It has always been important to me to try to get my projects' source code to be as organized and perfectly laid out as the visible user interface. Why? Partly because it makes future maintenance and upgrades easier, but there's also something to be said for pride of craftsmanship. Even though virtually no one is going to view the source of the websites and apps I design, there is value to me in knowing every part of the project is done as clean and artful as possible.

This concept was highlighted by a quote I read by Steve Jobs' biographer Walter Isaacson:
"One of the most important things he taught Steve was [that] it's important to be a great craftsman, even for the parts unseen. When they were building a fence, he said, 'You have to make the back of the fence that people won't see look just as beautiful as the front, just like a great carpenter would make the back of a chest of drawers ... Even though others won't see it, you will know it's there, and that will make you more proud of your design.'"
( source )

Now that I am using the Eclipse IDE for my work, I expect that making beautiful source code will be easier than ever.

The day's work awaits... Today I will return to working on a GIS UI in JavaScript and PHP, with jQuery and the Google Maps API.

Friday, March 2, 2012

Migrating to Eclipse

My current work project, true to the nature of projects, has become more intensive than expected.  I have made it through several ASP and PHP projects with minimalist development environments, but my current mix of PHP with Javascript, including jQuery and multiple plugins for it, is too much to handle efficiently in a plain text editor.

I realized yesterday afternoon that every time I have built a major application, I have had some sort of IDE to work in. Early on, it was Visual Basic 6. I did a lot of PHP work in Dreamweaver, which is adequate for that.  Later I dove into Flex, and Adobe's IDE was good to work with.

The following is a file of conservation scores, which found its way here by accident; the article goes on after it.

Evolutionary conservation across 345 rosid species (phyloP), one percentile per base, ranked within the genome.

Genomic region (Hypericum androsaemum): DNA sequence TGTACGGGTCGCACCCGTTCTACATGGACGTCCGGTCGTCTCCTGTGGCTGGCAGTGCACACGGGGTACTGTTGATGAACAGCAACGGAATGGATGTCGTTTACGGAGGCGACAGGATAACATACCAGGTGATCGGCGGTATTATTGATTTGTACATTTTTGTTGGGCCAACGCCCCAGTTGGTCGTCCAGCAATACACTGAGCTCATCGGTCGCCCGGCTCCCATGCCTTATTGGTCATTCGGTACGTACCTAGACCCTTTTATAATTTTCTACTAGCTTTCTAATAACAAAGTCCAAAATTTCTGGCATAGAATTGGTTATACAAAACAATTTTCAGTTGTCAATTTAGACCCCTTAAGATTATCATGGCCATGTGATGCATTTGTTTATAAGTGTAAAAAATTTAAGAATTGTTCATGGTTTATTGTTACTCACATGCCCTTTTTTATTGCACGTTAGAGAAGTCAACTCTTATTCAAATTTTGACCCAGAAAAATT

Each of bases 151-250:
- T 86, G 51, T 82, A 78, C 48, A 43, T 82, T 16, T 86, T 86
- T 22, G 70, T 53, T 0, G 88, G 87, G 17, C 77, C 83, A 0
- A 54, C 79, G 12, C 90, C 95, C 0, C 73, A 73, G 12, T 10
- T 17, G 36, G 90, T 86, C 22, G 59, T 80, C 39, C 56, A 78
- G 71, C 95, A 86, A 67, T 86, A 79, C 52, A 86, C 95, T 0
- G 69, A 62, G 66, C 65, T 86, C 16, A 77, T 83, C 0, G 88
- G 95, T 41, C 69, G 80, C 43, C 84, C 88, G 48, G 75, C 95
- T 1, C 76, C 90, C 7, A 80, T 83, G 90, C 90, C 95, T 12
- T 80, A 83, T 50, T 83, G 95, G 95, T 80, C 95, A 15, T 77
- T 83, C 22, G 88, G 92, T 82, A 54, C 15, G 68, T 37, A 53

I had explored Eclipse at some point but never had reason to follow through on it until now. I started downloading and configuring it yesterday and have spent many hours since then trying to get the pieces working.  Here are a few items I have found, in hopes it can assist others on the same voyage:

Major components I am using:
  1. SQL Explorer
  2. PHP Development Tools
  3. Target Management (RSE)
  4. Javascript IDE
  5. EGit
My first goal is to install Git, since apparently Eclipse requires a version control system. That is another thing that is new, and something I have been trying to get established for a few years. So far, it is going well, and I am looking forward to the enhanced efficiency it will bring, even though I don't currently work in an Agile team. Here are some Git references that have helped me to make progress:

This morning I had an urgent request from a colleague to update some content in a database. I tried to use Eclipse SQL Explorer to accomplish that and ran into a series of problems. The setup has been frustrating at best. There are a lot of partial instructions in the documentation, like 'download and install ____" but no clarification on where or how to do that.

My first hurdle was to locate the MySQL driver it required. Finally I located a blog post somewhere that pointed me to  and I successfully downloaded the .jar file. I was expecting Eclipse to incorporate it somewhere, but evidently it just points to it, so download it to a location where it can reside permanently.

The next confusion was how to connect to the database.  I have used several front end clients for databases over the years, and all had specific fields for server IP/domain, port, and other parameters. It took a couple of hours to figure out what Eclipse requires. I filled in the fields as well as I could guess, but kept getting the error to "check your url."  I copied what I thought was the URL directly from my other database client, so I knew it was correct.  What I didn't know was that Eclipse, rather than providing fields for all the parameters,  uses a single string with embedded parameters and calls it the URL.  I finally located and ccopied the example there, creating a string like jdbc:mysql://  It let me in. I still have not figured out what the "Example URL" is for in the MySQL driver setup window. The page at shows it filled in with pseudocode, but doesn't explain it in the text.  I guess users are supposed to understand that the "example URL" is supposed to show us how to create the real URL in the connection parameters?  Unfortunately, when I loaded the driver, that field remained blank so I had no clue what to do.